If you’re a science fiction fan like me, you might have heard of Harlan Ellison. He’s an award winning writer who wrote for TV series such as Star Trek, The Outer Limits, Babylon 5, and many more. Ellison is very good at what he does, and more importantly, he’s very outspoken about professionalism among writers. I use the word “outspoken” lightly here, and you’ll soon find out why.
During an interview he gave, for the filming of Dreams with Sharp Teeth, an autobiography film about himself, Harlan Ellison gave a passionate speech about something that’s important to people in the creative field, GETTING PAID. (note: the following clip contains strong language, but well justified IMHO)
If you don’t have the patience to watch the whole thing, here are some key transcripts. A woman from Warner Brothers calls Harlan up, asking to use a clip of his past interview for free.
“A young woman calls me, she says we’d like to use it on the DVD. I said absolutely, all you gotta do is pay me”.
She said “what?”
I said “You gotta pay me.”
She said “Well, everybody else is just, doing, you know, for nothing.”
I said “Everybody else may be an asshole, but I’m not. By what right would you call me and ask me to working for nothing? Do you get a paycheck?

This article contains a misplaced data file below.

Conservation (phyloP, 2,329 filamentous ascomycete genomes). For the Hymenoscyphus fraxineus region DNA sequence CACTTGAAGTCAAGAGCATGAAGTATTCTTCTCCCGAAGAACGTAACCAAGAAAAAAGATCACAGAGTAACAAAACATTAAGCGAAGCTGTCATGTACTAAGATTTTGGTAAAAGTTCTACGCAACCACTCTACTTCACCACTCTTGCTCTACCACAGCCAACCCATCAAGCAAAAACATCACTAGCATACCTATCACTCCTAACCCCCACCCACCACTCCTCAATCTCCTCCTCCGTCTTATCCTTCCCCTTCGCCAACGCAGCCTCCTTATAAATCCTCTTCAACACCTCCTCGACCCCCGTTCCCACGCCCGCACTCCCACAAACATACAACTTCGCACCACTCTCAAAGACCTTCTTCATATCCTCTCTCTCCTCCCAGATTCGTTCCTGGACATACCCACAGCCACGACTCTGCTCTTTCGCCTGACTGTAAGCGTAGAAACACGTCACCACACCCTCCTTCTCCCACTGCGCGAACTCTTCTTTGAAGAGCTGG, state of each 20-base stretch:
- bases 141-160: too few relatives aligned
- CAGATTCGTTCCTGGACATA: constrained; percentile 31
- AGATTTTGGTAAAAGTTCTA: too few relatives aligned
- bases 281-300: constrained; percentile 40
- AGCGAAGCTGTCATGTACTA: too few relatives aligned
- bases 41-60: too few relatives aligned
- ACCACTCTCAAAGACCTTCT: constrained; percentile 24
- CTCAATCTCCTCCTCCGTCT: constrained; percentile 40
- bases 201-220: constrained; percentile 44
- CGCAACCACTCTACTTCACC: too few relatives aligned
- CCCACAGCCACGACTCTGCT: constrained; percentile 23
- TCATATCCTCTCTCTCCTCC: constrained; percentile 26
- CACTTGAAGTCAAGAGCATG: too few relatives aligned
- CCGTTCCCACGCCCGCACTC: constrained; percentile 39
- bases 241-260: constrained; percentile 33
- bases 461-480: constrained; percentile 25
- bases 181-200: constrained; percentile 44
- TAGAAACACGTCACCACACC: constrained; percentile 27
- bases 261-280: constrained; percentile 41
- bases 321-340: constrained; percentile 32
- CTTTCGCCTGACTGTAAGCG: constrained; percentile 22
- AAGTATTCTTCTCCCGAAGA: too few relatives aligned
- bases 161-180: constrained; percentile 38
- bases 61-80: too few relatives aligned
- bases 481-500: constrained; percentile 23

“Does your boss get a paycheck!? Do you pay the telecine guy!? Do you pay the camera man!? Do you pay the cutters!? Do you pay the teamsters when they schlepped your stuff on the trucks!? Would you go to a gas station and ask them to give you free gas!? Would you go to the doctor have him take out your spleen for nothing!? How dare you call me and want me to work for nothing!?
“They always want writers to work for nothing. And the problem is, there’s God damn many writers who have no idea that they’re supposed to be paid every time they do something. They do it for nothing!
I don’t take a piss without getting paid. I get so angry about this, because you’re under-cut by all the amateurs. The amateurs make it tough for the professionals.
Ellison may come off brutally abrasive in this interview, but if you dig for his other interviews you’ll find out that it’s just his personality. Regardless, he’s right on the money (no pun intended).
Creatives in all fields have been fighting for their wages and worth as long as greedy people have existed. However, it wasn’t until in recent years when laws of intellectual property have been enforced, albeit moderately.
Web design is a young creative field. Already, we’ve seen designers work for free, or undercutting each other. If you follow web design blogs in recent months, you may be thinking that I’m going to talk about anti-spec work. I’m not because so many people have talked about anti-spec work in far better detail than I could.
Instead, I’m going to talk about another related phenomenon that’s been hurting web designers: the devaluing of the web industry by cheap labor.